The Foreign Employment and Welfare Ministry is intervening in a dispute over the re-imbursement of pension or provident fund benefits to returning Sri Lankan workers from Korea.The Ministry will act as ‘Power of Attorney’ for 16,000 Sri Lankan returnees from Korea, who completed their employment contract, but either forgot, or were unaware about claiming these benefits before they left Korea,
Chairman- Sri Lanka Foreign Employment Bureau (SLFEB), Kingsley Ranawaka told the Sunday Times on Thursday, his final day in office as Bureau head. Mr Ranawaka is taking over chairmanship of ‘Maganeguma’, a State company engaged in road development and construction coming under the purview of the President. Amal Senadhilankara has been appointed Chairman SLFEB, and assumed duties on Friday.
Korea has a National Pension Scheme similar to Sri Lanka’s Employees Provident Fund, which applies equally to both local and foreign workers. Both employer and employee contribute a total of 9% towards the fund. The employer deducts 4.5% from the employee’s wage, and makes a matching 4.5% contribution. The money is returned to the employee (in the case of foreign workers) on completion of his contract, and before they return home.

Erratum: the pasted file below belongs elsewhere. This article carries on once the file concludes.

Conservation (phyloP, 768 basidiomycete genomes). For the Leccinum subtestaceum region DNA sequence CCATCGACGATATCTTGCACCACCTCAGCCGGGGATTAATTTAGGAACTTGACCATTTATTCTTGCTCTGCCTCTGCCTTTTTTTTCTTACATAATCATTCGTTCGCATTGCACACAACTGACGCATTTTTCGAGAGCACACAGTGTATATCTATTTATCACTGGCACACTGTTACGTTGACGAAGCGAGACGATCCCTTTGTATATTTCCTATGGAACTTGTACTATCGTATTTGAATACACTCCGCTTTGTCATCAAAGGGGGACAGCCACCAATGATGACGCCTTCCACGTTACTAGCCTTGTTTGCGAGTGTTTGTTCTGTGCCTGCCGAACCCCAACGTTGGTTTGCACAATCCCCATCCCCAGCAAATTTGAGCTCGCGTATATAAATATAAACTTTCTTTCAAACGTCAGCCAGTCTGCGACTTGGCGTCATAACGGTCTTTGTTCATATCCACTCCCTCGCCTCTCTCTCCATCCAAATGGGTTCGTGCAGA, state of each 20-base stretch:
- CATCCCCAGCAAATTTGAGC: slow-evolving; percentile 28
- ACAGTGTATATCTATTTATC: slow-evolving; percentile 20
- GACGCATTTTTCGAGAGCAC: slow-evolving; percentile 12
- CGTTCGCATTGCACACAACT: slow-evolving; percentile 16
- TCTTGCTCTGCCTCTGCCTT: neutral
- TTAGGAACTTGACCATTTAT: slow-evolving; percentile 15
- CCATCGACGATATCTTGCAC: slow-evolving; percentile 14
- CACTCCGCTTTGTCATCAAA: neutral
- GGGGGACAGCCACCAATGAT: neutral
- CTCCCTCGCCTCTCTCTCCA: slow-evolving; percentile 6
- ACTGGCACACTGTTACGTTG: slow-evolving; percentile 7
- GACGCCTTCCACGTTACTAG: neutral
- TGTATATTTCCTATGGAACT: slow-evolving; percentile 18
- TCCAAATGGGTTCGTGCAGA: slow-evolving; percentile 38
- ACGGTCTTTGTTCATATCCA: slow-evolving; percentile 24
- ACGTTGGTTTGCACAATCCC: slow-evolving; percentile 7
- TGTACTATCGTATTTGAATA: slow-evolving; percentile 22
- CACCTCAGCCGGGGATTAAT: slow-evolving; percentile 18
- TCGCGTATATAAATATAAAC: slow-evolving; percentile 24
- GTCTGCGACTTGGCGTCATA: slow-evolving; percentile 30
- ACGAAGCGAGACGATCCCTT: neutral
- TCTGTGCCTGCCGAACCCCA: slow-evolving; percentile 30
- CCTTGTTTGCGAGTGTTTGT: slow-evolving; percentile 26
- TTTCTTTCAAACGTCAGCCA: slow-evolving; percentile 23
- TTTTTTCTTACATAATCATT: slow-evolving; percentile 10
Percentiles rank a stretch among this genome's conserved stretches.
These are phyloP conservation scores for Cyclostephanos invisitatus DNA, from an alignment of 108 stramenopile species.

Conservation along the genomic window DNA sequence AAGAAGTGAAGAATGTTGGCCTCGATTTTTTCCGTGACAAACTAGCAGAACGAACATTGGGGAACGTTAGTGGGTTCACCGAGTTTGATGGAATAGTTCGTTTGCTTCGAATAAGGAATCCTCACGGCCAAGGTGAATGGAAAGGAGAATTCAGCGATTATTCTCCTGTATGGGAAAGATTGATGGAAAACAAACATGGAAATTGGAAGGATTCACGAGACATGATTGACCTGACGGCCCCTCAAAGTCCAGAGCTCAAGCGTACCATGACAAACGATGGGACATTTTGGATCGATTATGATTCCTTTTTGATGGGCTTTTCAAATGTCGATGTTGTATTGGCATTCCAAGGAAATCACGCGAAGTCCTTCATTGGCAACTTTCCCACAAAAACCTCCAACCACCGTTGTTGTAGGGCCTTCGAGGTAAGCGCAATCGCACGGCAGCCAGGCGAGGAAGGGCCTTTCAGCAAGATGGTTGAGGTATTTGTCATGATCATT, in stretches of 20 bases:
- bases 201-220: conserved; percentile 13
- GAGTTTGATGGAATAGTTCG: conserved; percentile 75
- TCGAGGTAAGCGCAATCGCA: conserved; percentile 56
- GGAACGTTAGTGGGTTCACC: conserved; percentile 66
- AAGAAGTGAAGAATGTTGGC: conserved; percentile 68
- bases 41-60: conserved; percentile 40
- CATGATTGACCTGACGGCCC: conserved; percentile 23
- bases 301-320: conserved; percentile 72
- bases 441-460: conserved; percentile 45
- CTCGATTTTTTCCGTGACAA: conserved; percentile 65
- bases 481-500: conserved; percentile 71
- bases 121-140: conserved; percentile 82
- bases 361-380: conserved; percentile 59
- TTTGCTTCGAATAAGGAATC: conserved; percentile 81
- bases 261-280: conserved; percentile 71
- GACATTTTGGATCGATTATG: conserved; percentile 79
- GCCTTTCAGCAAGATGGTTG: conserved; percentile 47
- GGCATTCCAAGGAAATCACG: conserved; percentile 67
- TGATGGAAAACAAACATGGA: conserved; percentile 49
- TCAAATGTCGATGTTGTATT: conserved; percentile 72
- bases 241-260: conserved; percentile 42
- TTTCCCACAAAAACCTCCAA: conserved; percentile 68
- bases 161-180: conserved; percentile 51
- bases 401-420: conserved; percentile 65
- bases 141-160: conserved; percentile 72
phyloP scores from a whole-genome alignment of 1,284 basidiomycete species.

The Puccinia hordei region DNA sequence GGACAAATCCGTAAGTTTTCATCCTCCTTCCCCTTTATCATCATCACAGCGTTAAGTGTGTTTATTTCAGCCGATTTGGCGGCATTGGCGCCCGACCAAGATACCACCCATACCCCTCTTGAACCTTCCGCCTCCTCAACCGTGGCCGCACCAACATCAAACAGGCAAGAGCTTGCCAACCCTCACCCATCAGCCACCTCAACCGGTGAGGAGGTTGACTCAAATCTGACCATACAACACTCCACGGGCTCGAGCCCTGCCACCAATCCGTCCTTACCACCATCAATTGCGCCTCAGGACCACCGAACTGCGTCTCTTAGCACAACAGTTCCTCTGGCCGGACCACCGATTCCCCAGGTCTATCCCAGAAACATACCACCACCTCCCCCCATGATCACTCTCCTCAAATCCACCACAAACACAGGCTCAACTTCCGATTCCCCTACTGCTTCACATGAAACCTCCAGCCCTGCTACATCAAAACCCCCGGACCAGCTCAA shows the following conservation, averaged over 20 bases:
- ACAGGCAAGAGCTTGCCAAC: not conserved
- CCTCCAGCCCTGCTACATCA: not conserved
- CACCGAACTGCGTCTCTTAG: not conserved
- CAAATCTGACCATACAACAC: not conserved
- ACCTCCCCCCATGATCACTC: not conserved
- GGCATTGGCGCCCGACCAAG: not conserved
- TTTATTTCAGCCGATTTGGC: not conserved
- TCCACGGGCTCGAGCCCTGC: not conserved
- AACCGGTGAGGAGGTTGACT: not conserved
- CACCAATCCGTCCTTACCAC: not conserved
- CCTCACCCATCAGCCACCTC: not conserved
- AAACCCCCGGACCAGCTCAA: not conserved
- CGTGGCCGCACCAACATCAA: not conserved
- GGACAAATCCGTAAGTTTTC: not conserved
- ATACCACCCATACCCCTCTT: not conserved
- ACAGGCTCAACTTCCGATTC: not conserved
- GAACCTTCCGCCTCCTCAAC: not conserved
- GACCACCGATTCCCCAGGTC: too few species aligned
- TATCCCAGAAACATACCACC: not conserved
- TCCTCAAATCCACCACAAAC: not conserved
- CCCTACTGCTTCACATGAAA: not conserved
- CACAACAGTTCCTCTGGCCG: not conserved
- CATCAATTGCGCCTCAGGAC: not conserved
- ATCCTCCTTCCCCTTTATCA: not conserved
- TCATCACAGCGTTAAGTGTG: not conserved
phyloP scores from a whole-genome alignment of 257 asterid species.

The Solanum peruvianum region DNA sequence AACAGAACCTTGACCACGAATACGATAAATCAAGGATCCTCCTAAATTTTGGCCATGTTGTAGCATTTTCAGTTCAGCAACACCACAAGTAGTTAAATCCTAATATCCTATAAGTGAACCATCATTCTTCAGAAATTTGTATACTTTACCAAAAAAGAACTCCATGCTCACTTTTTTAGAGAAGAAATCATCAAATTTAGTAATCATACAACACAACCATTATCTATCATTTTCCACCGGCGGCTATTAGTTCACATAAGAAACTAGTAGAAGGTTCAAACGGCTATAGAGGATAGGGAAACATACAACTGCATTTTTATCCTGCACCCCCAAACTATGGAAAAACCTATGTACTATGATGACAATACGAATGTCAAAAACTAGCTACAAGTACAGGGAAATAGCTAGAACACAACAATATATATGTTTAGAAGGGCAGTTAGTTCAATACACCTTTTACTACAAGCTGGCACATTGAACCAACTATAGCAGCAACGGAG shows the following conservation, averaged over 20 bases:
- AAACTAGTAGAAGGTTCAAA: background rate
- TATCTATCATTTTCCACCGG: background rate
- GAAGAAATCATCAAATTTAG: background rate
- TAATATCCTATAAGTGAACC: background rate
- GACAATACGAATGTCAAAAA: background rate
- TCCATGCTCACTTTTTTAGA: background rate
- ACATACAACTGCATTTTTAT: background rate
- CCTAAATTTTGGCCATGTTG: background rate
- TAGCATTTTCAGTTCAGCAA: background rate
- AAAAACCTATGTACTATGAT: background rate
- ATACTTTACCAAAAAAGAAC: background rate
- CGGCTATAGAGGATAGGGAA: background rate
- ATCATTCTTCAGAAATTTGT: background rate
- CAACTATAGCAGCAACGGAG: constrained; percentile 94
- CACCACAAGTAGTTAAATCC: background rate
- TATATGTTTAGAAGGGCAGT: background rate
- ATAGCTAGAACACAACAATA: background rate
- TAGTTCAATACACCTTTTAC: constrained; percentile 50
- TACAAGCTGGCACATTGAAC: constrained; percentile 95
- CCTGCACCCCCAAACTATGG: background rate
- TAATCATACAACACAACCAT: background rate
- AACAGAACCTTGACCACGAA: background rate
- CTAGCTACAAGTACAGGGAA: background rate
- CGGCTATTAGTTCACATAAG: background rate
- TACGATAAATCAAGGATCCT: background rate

Several Sri Lankans working in Korea told the Sunday Times that they were told by their employers that, under the MoU between the two countries, the Korean government will remit the money to the Sri Lankan Government, once their contract ends. They were also told that they would then be able to collect this refund from the Sri Lanka Foreign Employment and Welfare Ministry, on their return to the island, only after they reach 60 years.
They accused the Ministry of trying to block their money for long periods, without handing it over to them after their return to the island.
On the other hand, many were also unaware that there was even a scheme of this nature, and were also unaware that deductions were being made from their monthly wage.
Mr. Ranawaka said the Government has entered into an MoU with the Korean government, enabling the ministry to intervene on behalf of Sri Lankans employed in Korea, to claim their pension and other benefits.
He said, “Sri Lankans employed in Korea could apply for a pension from the Korean government after completing five years of service. But if they returned to the island without first claiming the pension, then they will have to wait till the completion of 60 years to get that lump-sum money,” he added.
On the other hand, if they had applied for the benefits while being in Korea (just before completing the contract), they would have been paid when returning.
He said the Ministry was working with Korean government authorities to release this money to these 16,000 returnees.
He said a new batch 0f 5,000 Sri Lankan workers received jobs in Korea recently.